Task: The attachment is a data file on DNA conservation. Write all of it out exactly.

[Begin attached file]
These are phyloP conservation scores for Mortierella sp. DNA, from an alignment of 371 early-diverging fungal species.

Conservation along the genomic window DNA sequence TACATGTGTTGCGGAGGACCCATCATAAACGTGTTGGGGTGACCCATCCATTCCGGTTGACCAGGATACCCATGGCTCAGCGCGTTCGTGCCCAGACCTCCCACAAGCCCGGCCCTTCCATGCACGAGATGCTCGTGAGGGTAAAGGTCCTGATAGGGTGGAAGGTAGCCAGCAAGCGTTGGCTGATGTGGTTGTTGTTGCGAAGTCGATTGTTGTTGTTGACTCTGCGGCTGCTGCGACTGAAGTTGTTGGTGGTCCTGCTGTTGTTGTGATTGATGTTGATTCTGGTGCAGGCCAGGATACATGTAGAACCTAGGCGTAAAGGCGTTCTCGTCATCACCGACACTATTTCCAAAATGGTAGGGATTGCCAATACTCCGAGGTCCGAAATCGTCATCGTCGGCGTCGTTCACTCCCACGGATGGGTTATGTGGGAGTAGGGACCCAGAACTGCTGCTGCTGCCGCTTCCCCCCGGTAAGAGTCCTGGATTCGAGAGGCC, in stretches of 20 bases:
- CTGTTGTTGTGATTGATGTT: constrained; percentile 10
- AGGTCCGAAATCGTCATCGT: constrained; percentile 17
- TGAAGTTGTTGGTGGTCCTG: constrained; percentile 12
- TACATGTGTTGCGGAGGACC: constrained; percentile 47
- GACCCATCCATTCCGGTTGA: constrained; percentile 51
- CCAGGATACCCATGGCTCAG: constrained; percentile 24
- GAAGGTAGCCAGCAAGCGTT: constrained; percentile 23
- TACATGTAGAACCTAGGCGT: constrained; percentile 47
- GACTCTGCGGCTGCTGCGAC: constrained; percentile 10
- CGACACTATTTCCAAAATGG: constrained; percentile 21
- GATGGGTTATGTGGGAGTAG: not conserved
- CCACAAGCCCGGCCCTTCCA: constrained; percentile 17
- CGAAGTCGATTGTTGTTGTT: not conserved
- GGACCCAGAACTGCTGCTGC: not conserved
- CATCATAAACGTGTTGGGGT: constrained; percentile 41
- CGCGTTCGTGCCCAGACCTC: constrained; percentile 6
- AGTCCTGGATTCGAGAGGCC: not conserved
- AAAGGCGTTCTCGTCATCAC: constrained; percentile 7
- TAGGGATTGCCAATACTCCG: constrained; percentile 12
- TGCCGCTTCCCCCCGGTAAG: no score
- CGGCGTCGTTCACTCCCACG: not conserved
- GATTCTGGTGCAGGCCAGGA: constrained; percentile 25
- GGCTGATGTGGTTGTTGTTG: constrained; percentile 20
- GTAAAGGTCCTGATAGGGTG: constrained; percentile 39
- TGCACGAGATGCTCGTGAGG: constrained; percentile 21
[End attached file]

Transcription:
These are phyloP conservation scores for Mortierella sp. DNA, from an alignment of 371 early-diverging fungal species.

Conservation along the genomic window DNA sequence TACATGTGTTGCGGAGGACCCATCATAAACGTGTTGGGGTGACCCATCCATTCCGGTTGACCAGGATACCCATGGCTCAGCGCGTTCGTGCCCAGACCTCCCACAAGCCCGGCCCTTCCATGCACGAGATGCTCGTGAGGGTAAAGGTCCTGATAGGGTGGAAGGTAGCCAGCAAGCGTTGGCTGATGTGGTTGTTGTTGCGAAGTCGATTGTTGTTGTTGACTCTGCGGCTGCTGCGACTGAAGTTGTTGGTGGTCCTGCTGTTGTTGTGATTGATGTTGATTCTGGTGCAGGCCAGGATACATGTAGAACCTAGGCGTAAAGGCGTTCTCGTCATCACCGACACTATTTCCAAAATGGTAGGGATTGCCAATACTCCGAGGTCCGAAATCGTCATCGTCGGCGTCGTTCACTCCCACGGATGGGTTATGTGGGAGTAGGGACCCAGAACTGCTGCTGCTGCCGCTTCCCCCCGGTAAGAGTCCTGGATTCGAGAGGCC, in stretches of 20 bases:
- CTGTTGTTGTGATTGATGTT: constrained; percentile 10
- AGGTCCGAAATCGTCATCGT: constrained; percentile 17
- TGAAGTTGTTGGTGGTCCTG: constrained; percentile 12
- TACATGTGTTGCGGAGGACC: constrained; percentile 47
- GACCCATCCATTCCGGTTGA: constrained; percentile 51
- CCAGGATACCCATGGCTCAG: constrained; percentile 24
- GAAGGTAGCCAGCAAGCGTT: constrained; percentile 23
- TACATGTAGAACCTAGGCGT: constrained; percentile 47
- GACTCTGCGGCTGCTGCGAC: constrained; percentile 10
- CGACACTATTTCCAAAATGG: constrained; percentile 21
- GATGGGTTATGTGGGAGTAG: not conserved
- CCACAAGCCCGGCCCTTCCA: constrained; percentile 17
- CGAAGTCGATTGTTGTTGTT: not conserved
- GGACCCAGAACTGCTGCTGC: not conserved
- CATCATAAACGTGTTGGGGT: constrained; percentile 41
- CGCGTTCGTGCCCAGACCTC: constrained; percentile 6
- AGTCCTGGATTCGAGAGGCC: not conserved
- AAAGGCGTTCTCGTCATCAC: constrained; percentile 7
- TAGGGATTGCCAATACTCCG: constrained; percentile 12
- TGCCGCTTCCCCCCGGTAAG: no score
- CGGCGTCGTTCACTCCCACG: not conserved
- GATTCTGGTGCAGGCCAGGA: constrained; percentile 25
- GGCTGATGTGGTTGTTGTTG: constrained; percentile 20
- GTAAAGGTCCTGATAGGGTG: constrained; percentile 39
- TGCACGAGATGCTCGTGAGG: constrained; percentile 21